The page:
Reports in the past few weeks about Chris Coleman’s imminent contract extension from the FAW has staggered many Welsh football fans, as it demonstrates a complete lack of ambition from the country’s governing body. Coleman’s year in charge of the Welsh national team has been made up of 13 games, three victories, a forgotten passport, a public dispute with a player, ludicrous “mind games” and a qualification campaign in which the team look set to finish bottom. It is hardly the kind of form or direction that the FAW should be looking to continue for a further two years.
The Welsh squad that was assembled for their most recent game against Serbia contained three players from the Scottish Premiership, seven players from the Championship, seven players from the Premier League and one player from La Liga. That Spanish-based player also happens to be the most expensive footballer in history and the most talented Welsh footballer since Ryan Giggs. No one is pretending that those facts alone are enough to get any national team to an international tournament but it does show that Wales has the talent to achieve something greater than falling into Europe’s lowest qualifying pot.
Coleman’s management of the current array of Welsh talent has led to a wasted World Cup qualifying campaign in which genuine damage has been done to the national team’s seeding and Euro 2016 looks even further away than before. Aaron Ramsey has been in incredible form for Arsenal. Ben Davies has taken on the pressure of being a Swansea starter and performed admirably. Craig Bellamy is topping off an incredible career with a final stint at Cardiff City in the Premier League. Gareth Bale has sealed a huge move to Real Madrid and began with a goal on his debut (even though Coleman didn’t deem him fit or mentally ready to start in either of Wales’ most recent fixtures). Yet their national team manager couldn’t assemble them into a force that could challenge Serbia, Belgium or Croatia for all three points.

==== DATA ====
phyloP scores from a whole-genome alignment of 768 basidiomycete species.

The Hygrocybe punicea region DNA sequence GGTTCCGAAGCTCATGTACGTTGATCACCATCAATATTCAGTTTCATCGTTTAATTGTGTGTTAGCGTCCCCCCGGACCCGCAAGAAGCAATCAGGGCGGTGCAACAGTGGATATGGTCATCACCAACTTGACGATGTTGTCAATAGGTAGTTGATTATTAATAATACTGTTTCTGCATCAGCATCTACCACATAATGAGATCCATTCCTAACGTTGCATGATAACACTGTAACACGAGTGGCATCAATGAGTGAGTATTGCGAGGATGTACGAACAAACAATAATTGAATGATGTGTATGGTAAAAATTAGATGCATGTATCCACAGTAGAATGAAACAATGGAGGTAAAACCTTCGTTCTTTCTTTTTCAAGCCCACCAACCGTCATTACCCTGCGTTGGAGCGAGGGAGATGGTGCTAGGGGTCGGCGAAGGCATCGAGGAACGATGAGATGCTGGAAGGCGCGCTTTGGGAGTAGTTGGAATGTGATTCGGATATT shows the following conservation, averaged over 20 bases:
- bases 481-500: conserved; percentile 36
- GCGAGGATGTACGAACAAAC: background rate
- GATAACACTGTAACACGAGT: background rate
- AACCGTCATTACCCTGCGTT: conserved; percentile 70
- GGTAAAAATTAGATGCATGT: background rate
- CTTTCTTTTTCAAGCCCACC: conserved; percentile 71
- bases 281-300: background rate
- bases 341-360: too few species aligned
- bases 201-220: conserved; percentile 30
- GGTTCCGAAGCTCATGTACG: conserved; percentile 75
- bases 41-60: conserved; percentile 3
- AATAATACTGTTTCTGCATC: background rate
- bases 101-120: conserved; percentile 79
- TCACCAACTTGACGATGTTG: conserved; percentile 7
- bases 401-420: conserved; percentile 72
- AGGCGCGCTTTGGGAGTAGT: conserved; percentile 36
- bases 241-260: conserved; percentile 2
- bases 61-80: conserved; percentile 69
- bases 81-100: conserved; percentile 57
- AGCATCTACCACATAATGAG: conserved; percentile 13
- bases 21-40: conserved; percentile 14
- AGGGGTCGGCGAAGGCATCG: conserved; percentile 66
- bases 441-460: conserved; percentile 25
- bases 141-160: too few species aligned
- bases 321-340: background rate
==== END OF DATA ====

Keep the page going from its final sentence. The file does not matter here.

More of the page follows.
The talent pool that the FAW have to pick a new manager from is hardly plentiful but with some imagination and ambition there is no reason why qualifying for an expanded Euro 2020 can’t be designated as a genuine possibility. Candidates like Tony Pulis, Mark Hughes, Ryan Giggs and John Hartson would all have their issues if pursued by the FAW (lack of interest and lack of experience being the major ones) and so extending the net beyond the Welsh shores will be vital, bucking a trend of hiring only two non-Welsh managers (Mike Smith and Bobby Gould) in its 137 year history.
A leap in the dark is needed. Wales has a lot to offer in terms of talent and is a prospect that any newly emerging manager or coach would love to begin a CV with. One man under the spotlight recently is English coach Paul Clement, who in the summer was appointed assistant coach at Real Madrid. He has enjoyed a career coaching at Chelsea, Fulham, the Republic of Ireland, Blackburn Rovers and Paris Saint-Germain but in a recent interview with the BBC explained how he hoped there would be “a chairman out there who will look at me and think “he’s had a good apprenticeship”” and install him as a manager. Wales are in the perfect position to offer someone like Clement that confidence and job security. With faith in the national team at an all time low, and expectations having fallen even lower, Clement would have the entire national set up to mould exactly to his image.
Unlike being manager of England, Brazil, Germany or Spain, being manager of Wales does not require a career that has been trained in the media spotlight and whose every word is picked apart. The national team needs someone with genuine tactical knowledge and coaching assets who can develop the current young Welsh crop. When Sir Alex Ferguson left Manchester United this summer, and David Moyes moved into Old Trafford, one of the major departures from the club was first team coach Rene Meulensteen.
The Dutch coach spent a number of years at United enhancing every area of the club in various positions: skills development coach, reserve coach, technical coach, youth coach and first team coach. Yet all that he has been offered for all the incredible attributes he brings was 16 days at Anzhi Makhachkala, and not even a consideration for the England Under-21 position that was vacated by Stuart Pearce. Once again the FAW can offer a position in which they hand over all control to shape a national structure in whatever way the new manager desires.
The best thing to come out of this current qualifying campaign is that because the Welsh national team has hit the bottom, it can only bounce back up. The FAW can appoint a manager who has no incredible legacy to follow, has no huge expectations on his shoulders, who doesn’t have a prowling media circus after him but does have a group of young footballers, many of whom are enjoying great form, and who are hungry to become the first Welsh team since 1976 to feature in an international tournament.
Considering China, Angola and Latvia have been to either the World Cup or European Championships since the turn of the millennium, there is no reason why Bale, Ramsey and Co. couldn’t negotiate their route to France, Russia or Qatar